The Champ Is Here: McKeeman Celebrates Hometown Victory

Sports Doc followed up with 2012 Philly Marathon winner Michael McKeeman to discuss what he calls “the highlight of my running career.”

By Rob Senior

On Saturday, Sports Doc profiled Michael McKeeman, a 36-year old Ardmore resident and North Penn High School graduate who was considered a top contender in this year’s Philadelphia Marathon. McKeeman had come close in the past—finishing second in the 2006 race—but this year he wasn’t hedging his bets.

“My goal,” he said, “is to win the marathon.”

At about 9:20 Sunday morning, Michael McKeeman’s dream came true, as he crossed the finish line in 2:17:47. McKeeman became the first Philadelphia-area runner to take top honors since the modern version of the Philly Marathon began in 1994.

Sports Doc followed up with Michael McKeeman to discuss what he calls “the highlight of my running career.”

Five Questions with Philadelphia Marathon Champion Michael McKeeman

Describe your emotions, thoughts, etc. as you crossed the finish line?

McKeeman: Winning this race is something I had envisioned for years, so it's kind of overwhelming when everything comes together and it actually happens. I was both excited and relieved. It was the culmination of years of hard work. That's one of the great things about this sport— hard work and commitment pays off.

Were there any moments during the race where you wondered or doubted whether victory was possible?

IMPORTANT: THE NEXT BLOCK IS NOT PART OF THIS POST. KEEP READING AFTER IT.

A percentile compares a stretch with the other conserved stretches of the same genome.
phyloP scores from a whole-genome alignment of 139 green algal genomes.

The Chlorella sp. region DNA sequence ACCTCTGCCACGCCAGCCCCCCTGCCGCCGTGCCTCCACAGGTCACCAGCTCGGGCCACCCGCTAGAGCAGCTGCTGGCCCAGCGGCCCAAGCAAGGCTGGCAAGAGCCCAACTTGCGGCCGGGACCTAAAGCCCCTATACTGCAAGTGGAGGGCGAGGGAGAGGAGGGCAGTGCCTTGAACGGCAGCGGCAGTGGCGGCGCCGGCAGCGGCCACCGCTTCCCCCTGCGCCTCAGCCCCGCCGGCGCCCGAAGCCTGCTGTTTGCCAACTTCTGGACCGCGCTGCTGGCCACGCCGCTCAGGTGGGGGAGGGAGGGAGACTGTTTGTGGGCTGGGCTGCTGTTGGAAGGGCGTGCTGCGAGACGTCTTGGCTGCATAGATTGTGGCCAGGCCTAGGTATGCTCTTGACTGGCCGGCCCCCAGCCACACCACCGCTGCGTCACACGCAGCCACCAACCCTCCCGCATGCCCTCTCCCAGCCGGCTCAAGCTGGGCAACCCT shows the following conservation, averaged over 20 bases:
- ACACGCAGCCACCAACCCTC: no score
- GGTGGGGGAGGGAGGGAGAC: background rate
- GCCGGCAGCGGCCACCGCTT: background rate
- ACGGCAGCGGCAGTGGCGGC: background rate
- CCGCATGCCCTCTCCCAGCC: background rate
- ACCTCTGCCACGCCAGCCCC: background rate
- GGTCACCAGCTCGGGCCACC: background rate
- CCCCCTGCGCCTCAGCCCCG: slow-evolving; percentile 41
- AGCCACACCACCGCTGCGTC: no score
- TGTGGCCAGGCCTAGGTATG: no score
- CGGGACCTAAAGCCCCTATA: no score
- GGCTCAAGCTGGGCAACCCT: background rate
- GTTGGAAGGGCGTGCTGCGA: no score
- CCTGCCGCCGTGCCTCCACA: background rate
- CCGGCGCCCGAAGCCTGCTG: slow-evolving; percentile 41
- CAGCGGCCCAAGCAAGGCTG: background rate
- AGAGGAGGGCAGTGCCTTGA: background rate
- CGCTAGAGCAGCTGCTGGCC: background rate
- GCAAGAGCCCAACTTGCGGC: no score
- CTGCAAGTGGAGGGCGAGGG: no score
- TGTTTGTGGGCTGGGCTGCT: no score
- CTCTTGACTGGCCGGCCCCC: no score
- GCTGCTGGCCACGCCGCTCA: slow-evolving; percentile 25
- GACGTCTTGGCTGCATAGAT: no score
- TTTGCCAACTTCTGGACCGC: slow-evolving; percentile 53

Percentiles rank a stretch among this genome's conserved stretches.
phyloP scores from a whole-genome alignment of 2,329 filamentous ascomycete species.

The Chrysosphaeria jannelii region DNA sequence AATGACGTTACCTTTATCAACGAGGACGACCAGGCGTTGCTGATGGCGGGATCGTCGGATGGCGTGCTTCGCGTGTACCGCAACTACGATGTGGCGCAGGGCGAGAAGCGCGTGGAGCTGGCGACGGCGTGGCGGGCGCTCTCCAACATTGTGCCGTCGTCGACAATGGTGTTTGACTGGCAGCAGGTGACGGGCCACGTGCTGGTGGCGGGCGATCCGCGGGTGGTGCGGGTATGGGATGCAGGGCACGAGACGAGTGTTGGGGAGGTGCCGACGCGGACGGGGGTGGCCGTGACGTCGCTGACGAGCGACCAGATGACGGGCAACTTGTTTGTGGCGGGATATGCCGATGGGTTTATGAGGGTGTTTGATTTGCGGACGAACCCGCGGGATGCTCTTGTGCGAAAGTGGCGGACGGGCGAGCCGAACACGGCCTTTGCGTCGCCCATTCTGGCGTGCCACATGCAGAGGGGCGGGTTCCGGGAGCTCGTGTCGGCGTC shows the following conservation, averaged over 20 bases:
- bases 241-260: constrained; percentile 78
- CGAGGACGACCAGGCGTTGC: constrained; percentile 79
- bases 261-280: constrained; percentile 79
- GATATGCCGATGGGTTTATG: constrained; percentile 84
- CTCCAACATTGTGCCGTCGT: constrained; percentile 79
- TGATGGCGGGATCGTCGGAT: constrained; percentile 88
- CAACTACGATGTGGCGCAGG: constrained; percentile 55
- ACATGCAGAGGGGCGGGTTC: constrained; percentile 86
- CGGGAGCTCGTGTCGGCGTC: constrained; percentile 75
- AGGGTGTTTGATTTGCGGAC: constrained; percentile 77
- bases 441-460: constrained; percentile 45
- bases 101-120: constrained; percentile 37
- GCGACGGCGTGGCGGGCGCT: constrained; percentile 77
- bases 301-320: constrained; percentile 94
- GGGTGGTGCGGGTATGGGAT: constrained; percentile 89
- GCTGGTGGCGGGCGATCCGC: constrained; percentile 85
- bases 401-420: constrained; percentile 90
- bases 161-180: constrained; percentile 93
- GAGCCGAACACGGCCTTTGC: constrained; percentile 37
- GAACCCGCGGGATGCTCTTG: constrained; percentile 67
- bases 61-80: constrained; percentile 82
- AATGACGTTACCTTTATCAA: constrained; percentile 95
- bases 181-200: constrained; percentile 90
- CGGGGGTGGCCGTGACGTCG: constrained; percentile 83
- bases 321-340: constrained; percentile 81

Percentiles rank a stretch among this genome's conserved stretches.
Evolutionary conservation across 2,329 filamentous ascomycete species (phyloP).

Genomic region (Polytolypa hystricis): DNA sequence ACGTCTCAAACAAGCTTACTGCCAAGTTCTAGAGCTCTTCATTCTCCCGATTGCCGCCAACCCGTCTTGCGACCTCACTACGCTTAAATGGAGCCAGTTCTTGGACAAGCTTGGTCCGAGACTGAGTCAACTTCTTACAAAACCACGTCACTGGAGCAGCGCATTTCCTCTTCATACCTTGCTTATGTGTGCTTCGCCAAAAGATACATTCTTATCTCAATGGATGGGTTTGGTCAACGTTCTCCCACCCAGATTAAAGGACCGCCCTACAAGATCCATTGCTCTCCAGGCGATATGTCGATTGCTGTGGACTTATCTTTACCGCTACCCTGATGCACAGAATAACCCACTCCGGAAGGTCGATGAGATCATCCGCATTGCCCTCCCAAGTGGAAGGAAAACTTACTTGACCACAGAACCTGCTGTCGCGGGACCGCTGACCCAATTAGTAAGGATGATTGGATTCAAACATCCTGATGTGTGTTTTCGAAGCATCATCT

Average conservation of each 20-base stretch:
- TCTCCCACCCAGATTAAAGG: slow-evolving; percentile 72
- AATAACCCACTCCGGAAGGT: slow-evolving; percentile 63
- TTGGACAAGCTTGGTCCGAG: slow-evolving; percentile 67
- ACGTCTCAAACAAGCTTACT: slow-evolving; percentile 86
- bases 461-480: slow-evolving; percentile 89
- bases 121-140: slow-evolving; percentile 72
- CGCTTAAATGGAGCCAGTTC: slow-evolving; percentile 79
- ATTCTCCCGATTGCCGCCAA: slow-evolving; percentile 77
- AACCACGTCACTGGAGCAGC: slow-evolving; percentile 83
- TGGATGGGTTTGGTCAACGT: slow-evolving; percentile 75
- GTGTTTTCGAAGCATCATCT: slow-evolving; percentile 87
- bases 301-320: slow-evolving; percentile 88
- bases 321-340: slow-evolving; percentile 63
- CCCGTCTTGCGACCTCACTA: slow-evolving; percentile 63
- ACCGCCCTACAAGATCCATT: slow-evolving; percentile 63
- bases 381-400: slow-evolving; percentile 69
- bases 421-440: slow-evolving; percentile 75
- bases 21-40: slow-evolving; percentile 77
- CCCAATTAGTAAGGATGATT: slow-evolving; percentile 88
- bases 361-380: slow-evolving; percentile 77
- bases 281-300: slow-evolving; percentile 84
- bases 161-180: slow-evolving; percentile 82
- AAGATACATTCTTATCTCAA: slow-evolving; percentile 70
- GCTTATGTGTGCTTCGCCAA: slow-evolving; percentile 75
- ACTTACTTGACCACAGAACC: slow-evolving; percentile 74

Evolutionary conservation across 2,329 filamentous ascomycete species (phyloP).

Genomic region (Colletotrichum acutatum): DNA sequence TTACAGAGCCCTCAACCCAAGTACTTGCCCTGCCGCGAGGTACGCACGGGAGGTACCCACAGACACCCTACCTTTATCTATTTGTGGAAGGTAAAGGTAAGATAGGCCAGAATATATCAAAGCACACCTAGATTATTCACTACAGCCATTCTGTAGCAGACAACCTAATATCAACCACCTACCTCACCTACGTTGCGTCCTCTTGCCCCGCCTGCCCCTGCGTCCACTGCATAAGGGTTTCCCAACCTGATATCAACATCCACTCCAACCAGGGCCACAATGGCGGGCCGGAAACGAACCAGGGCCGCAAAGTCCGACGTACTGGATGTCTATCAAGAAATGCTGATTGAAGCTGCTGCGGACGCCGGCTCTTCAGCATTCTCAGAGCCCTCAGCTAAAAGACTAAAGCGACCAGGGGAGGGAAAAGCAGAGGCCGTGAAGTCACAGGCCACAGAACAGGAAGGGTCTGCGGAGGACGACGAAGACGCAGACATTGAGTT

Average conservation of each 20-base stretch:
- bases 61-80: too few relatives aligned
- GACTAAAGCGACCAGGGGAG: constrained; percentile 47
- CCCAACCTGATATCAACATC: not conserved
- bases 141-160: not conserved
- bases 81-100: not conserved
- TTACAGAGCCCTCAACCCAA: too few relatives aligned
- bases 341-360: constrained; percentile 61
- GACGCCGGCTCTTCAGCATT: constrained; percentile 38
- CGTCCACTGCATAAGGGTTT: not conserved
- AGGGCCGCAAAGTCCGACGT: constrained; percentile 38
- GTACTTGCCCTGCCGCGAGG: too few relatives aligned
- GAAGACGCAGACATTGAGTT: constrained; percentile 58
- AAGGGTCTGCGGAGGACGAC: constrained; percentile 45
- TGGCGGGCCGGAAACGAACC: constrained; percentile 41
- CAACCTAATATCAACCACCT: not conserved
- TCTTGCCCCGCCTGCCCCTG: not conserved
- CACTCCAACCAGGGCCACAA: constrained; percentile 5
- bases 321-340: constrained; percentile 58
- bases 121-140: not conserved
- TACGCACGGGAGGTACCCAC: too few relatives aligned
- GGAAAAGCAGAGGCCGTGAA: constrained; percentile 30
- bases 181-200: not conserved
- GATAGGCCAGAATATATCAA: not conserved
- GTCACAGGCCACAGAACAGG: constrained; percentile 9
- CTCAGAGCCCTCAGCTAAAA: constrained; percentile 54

McKeeman: Absolutely. I dropped back coming out of Manayunk, and I thought that was the end. The other guys looked strong, and my legs were heavy. I didn't think I'd be able to hang with them. Even when I took the lead for the final time at mile 23, I wasn't sure I'd be able to maintain it.

When did you know you had the race won?

McKeeman: I never really thought I had the race won until I saw the finish line. Crazy things can happen in the marathon, so you can never get too comfortable, even when you have the lead. Coming up the hill to the Art Museum my legs were getting so heavy. I was afraid my body was just going to run out of fuel and I'd have to crawl to the line.

Anyone you'd like to acknowledge or thank for making this possible?

McKeeman: Running is an individual sport, but winning a race like this one is truly a team effort. I couldn't have gotten to this point without the support of my parents and my wife Amanda. Also, I thank my coach Terrence Mahon, my sponsors Bryn Mawr Running Company and Power Bar Team Elite, as well as Barry Hooper, Rob Mahon, Jonathan Crooker, Ira Meyers, and Excel Physical Therapy who all helped piece me back together when my body was nursing some injuries leading up to the race.

What’s next for you? What do you do after winning in your hometown?

McKeeman: For the first time in a long time, I don't have any definitive running plans or goals. Since June this race has been the last day on my running calendar with nothing else on the horizon. I'm going to take some time off. I may train for some 5K races in the spring, but my plan is to retire from the marathon. Winning my hometown race is the perfect way to go out.